When you have located your ancestor’s record, carefully evaluate each piece of information given. Make a photocopy of the deed, or extract the genealogical information needed. These pieces of information may give you new biographical details that can lead you to other records about your ancestors. Add this new information to your records of each family. For example:
- Use the residence and names to locate other records such as church and census records.
- Search for the land transactions of a couple and their children. The parents may have sold or given property to a son or daughter. Such transactions confirm relationships that might not be found in other records.
- Search for records of people in the county who shared a surname. These may have been the couple’s parents, uncles, or other relatives. Your ancestor may have been an heir who sold inherited land that had belonged to parents or grandparents.
- To find later generations, search the land records a few years before and after a person’s death. Your ancestor may have sold or given land to his or her heirs before death, or the heirs may have sold the land after the individual died. For daughters, the names of their husbands are often provided. For sons, the given names of their wives may be included. Heirs may have sold their interest in the land to another heir even though the record may not indicate this. Continue this process for identifying each succeeding generation.
- When looking for a person who had a common name, look at all the entries for the name before deciding which is correct.
Unable to Find Your Ancestor?
- Check for variant spellings of the surnames.
- Check for an index. There are often indexes at the beginning of each volume.
- Check the land records of other known family members.
|FHL Place United States items or FHL Keyword United States items in the FamilySearch Library Catalog. For other libraries (local and national) or to gain access to items of interest, see United States Archives and Libraries.|
Related Wiki Articles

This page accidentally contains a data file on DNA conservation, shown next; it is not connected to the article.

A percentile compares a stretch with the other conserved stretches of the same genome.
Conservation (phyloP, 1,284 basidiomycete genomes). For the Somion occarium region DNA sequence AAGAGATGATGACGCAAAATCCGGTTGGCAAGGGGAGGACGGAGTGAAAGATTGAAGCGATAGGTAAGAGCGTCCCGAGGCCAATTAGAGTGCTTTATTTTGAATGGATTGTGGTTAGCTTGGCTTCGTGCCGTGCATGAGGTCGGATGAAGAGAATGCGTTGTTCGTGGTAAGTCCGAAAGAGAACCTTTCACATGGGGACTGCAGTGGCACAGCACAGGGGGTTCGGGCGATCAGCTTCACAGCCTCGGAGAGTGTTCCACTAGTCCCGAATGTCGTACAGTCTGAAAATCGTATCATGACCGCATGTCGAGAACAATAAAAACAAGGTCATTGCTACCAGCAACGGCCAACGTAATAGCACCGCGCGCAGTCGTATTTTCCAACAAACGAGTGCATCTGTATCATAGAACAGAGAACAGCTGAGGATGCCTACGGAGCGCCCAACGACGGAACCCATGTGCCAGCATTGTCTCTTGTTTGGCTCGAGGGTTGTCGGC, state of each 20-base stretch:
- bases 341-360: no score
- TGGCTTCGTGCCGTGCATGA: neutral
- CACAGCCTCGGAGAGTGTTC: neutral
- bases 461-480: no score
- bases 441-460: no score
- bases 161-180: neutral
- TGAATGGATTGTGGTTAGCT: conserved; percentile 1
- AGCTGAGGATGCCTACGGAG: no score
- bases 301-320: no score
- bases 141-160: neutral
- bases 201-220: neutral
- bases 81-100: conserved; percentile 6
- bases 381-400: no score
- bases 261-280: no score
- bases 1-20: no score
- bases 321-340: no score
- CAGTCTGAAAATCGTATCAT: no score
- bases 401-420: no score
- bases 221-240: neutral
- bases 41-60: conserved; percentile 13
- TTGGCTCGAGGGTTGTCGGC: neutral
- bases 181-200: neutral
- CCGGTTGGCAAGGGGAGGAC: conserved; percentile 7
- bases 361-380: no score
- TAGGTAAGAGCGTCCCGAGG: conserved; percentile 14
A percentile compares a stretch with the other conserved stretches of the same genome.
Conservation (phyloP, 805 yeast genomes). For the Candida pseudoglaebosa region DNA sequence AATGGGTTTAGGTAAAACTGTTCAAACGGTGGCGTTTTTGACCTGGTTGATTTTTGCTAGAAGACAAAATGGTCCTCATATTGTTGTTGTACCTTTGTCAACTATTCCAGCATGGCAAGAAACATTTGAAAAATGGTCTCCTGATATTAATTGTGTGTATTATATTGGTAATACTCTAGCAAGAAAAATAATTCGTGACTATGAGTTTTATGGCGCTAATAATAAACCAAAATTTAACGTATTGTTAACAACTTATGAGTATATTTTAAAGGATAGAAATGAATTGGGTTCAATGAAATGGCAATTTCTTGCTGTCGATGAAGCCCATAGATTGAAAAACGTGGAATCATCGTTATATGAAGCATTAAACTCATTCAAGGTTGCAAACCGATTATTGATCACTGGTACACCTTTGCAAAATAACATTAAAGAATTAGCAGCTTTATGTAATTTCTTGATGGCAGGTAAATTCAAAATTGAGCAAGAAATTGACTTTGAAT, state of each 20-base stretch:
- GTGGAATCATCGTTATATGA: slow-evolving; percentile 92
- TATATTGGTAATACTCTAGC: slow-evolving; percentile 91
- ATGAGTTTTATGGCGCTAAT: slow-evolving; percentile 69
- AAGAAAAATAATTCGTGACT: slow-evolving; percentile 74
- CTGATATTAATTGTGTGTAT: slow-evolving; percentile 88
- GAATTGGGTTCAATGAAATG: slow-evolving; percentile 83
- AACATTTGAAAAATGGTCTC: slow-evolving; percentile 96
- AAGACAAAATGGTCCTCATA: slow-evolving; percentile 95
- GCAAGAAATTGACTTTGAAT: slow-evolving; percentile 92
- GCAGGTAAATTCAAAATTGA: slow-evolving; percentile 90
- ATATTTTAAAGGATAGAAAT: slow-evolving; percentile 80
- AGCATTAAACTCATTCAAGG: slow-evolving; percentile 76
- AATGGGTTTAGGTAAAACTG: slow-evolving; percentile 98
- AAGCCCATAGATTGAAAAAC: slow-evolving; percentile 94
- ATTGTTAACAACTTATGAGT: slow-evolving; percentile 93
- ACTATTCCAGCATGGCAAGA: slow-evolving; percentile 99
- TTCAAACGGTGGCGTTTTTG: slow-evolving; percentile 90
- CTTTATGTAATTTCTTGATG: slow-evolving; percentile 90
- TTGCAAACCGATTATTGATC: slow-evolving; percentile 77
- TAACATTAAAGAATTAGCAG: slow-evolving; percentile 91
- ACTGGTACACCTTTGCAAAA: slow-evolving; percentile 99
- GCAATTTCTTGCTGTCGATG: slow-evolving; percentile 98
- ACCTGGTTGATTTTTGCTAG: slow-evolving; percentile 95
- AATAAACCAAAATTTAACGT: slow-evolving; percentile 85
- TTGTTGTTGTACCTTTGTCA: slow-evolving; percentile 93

Contributions to This Article
| We welcome user additions to FamilySearch Historical Records wiki articles. We are looking for additional information that will help readers understand the topic and better use the available records. We also need translations for collection titles and images in articles about records written in languages other than English. For specific needs, please visit WikiProject FamilySearch Records. |
Please follow these guidelines as you make changes. Thank you for any contributions you may provide.
Citing FamilySearch Historical Collections
Citations for individual image records are available for this collection. Browse through images in this collection and click on the "Show Citation" box: United States Bureau of Land Management Tract Books, 1820-1908
When you copy information from a record, you should list where you found the information. This will help you or others to find the record again. It is also good to keep track of records where you did not find information, including the names of the people you looked for in the records.
Citation for This Collection
The following citation refers to the original source of the information published in FamilySearch.org Historical Record collections. Sources include the author, custodian, publisher and archive for the original records.
- "United States, Bureau of Land Management Tract Books, 1820-1908." Images. FamilySearch. http://FamilySearch.org : accessed 2013. Citing Bureau of Land Improvement. Records Improvement, Bureau of Land Management, Washington D.C.